“It’s the oldest story in the world. One day you’re seventeen and planning for someday. And then quietly and without you ever really noticing, someday is today. And that someday is yesterday. And this is your life.”
– Nathan Scott
Six months! I would apologize, but this hasn’t even been my longest absence, so I’ll simply repeat my usual promise that I’ll never give up entirely on this blog. It might be a few more months before my next post, but there will always be one.
Today I wanted to discuss what it’s like to grow up as a teenager in today’s society. Why? Because as I approach the hilariously old age of 21, I’m looking back on my teenage years and realizing that, to put it nicely, there are some things seriously wrong with how kids are being raised, both by parents and their school systems.
How, you ask? Well, I should begin by saying I’ve grown up incredibly blessed with a plethora of good fortune. I have two happy and healthy parents who love me endlessly, my family lives comfortably, and I’ve been smart enough to get into college and survive as an engineering major (so far, anyway). A good bulk of teenagers reading this are hopefully lucky in similar senses. So why do I say we’re all getting screwed? Why have I, for years, been so fundamentally unhappy with how I transitioned from childhood to adulthood?
Picture this! Growing up as a teenager twenty or thirty years ago, life was different. Kids got jobs at 16 to maintain their shitty cars. As soon as they could drive, they roamed around and basically came and went from the house. They had to sweat a bit to make ends meet, but by the age of eighteen, they had gotten enough practice living as adults that they were ready to take off the training wheels.
(Or so I hear, anyway. I wasn’t exactly around thirty years ago).
These days—at least with how I was raised—growing up is completely different.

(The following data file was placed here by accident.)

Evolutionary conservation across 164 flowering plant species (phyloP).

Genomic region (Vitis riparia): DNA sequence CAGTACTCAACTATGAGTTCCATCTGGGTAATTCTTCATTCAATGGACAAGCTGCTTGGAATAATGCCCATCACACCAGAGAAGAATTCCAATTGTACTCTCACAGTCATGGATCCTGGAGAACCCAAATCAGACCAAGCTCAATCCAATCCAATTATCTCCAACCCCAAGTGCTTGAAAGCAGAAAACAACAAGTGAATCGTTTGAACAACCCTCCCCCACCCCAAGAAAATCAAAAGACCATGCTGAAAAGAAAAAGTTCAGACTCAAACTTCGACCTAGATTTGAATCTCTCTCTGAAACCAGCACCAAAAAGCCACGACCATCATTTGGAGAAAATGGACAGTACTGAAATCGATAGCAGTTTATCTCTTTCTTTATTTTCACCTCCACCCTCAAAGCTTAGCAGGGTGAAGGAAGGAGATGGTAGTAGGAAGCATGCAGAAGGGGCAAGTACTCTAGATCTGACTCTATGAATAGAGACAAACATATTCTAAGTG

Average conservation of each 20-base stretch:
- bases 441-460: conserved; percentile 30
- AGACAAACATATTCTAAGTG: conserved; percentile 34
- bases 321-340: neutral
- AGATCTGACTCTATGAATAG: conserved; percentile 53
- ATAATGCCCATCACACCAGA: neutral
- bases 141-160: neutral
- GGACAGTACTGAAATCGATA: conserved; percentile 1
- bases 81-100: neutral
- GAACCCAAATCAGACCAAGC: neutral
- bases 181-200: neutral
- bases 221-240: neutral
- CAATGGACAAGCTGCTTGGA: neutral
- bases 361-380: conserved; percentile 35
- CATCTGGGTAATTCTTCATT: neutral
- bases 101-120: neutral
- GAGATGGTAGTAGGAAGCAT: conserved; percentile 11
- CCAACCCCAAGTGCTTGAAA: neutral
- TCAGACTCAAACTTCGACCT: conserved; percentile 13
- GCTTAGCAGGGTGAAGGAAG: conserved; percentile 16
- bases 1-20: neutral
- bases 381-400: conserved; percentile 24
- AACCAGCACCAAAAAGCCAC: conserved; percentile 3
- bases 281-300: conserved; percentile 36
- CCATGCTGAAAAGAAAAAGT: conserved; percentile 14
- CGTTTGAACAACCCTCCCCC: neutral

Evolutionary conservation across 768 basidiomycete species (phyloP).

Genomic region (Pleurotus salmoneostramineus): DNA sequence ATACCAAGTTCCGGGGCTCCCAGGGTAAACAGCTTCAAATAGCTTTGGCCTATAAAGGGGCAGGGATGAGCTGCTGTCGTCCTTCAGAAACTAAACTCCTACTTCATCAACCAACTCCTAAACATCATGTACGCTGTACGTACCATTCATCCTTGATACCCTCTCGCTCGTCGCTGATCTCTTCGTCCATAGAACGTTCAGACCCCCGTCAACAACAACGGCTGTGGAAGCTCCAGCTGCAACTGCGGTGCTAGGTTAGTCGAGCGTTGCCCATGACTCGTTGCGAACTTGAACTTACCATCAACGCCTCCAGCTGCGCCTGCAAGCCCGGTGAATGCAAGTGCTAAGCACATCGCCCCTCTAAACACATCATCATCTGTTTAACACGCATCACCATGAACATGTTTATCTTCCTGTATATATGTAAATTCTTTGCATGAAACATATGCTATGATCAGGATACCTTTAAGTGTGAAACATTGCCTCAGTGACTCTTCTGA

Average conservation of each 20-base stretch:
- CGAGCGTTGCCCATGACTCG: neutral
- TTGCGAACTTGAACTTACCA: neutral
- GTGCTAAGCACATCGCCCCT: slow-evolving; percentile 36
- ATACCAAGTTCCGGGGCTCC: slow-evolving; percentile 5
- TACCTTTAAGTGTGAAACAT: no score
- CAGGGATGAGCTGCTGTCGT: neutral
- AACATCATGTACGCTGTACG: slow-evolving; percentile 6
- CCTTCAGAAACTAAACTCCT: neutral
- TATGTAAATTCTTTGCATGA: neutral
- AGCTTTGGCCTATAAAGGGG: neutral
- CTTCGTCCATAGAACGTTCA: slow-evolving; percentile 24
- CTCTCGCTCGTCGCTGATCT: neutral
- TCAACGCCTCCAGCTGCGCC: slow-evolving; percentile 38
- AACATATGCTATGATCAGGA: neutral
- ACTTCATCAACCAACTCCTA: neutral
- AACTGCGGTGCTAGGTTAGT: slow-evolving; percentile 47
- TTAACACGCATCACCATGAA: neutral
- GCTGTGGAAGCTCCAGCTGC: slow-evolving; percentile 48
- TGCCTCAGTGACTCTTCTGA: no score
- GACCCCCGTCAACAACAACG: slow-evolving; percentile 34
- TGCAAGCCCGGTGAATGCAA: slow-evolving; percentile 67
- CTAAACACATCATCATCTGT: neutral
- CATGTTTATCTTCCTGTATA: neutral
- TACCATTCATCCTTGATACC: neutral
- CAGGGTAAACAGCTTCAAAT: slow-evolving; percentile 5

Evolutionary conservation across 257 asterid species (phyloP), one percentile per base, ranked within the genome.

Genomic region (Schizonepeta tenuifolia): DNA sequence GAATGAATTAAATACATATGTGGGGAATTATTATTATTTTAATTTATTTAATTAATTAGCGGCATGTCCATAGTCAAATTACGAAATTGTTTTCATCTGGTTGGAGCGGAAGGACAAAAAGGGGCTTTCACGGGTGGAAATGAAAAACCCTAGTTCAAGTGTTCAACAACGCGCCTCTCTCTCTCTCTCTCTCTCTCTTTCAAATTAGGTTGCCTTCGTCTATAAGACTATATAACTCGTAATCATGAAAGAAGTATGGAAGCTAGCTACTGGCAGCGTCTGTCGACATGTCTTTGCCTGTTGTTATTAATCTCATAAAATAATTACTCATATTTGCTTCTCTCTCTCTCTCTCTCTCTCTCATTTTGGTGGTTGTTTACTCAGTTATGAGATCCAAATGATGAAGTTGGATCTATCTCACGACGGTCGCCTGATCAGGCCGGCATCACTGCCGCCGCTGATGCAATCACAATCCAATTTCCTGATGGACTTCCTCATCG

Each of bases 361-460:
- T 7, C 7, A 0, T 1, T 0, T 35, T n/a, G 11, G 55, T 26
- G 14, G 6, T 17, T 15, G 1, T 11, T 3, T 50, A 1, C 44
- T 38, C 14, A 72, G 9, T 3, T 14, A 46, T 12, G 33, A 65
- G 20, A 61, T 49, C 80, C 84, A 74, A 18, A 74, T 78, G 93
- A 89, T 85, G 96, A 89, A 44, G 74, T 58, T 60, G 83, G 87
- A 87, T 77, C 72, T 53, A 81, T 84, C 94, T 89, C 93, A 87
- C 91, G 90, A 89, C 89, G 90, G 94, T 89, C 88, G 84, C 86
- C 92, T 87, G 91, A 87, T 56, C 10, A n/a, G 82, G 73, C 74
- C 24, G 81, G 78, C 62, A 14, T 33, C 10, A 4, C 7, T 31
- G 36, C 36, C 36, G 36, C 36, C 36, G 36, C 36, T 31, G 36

Here’s what inspired this post: today I was sitting in class trying to stay awake when I realized I didn’t have a single idea how to do taxes. TAXES. The only thing you have to do in this world apart from dropping dead.
Rant time: why the hell didn’t any teacher in high school bother to sit down us wide-eyed little 16- and 17-year old selves and say “here’s all the information you need about mortgages and loans and taxes”? Is the point of high school not to prepare kids for the real world? Why is it that I—and every other peer of mine—has reached their twenties without having been taught a single strategy for managing bank accounts or sketching out retirement plans?
BUT THANK THE LORD I KNOW THAT THE MITOCHONDRIA IS THE GODDAMN POWERHOUSE OF THE CELL.
All that being said, I’m not here to rant about being ignorant towards taxes, specifically. One YouTube video can (and will) fix that as soon as I finish this post. Instead, let’s dig deeper.
I earned my driver’s license a few days before senior year and had to wait 42 days before I was allowed to drive. “It’s not you we don’t trust; it’s everyone else.” When I was allowed to drive, it was only a few miles and for short periods of time. I wasn’t allowed to make the commute to my college (which is around 70 miles away) until my junior year at the University, and I also wasn’t allowed to own a car until that point.
And I know what you’re thinking! Hey, why didn’t you just buy your own crappy fixer-upper car with the money you had saved up from your high school job? I would have loved to! Except I wasn’t allowed to have a job in high school. Which, by the way, was uncannily common amongst my other friends as well. Why didn’t I get a job in college? Because I would need a car to get there.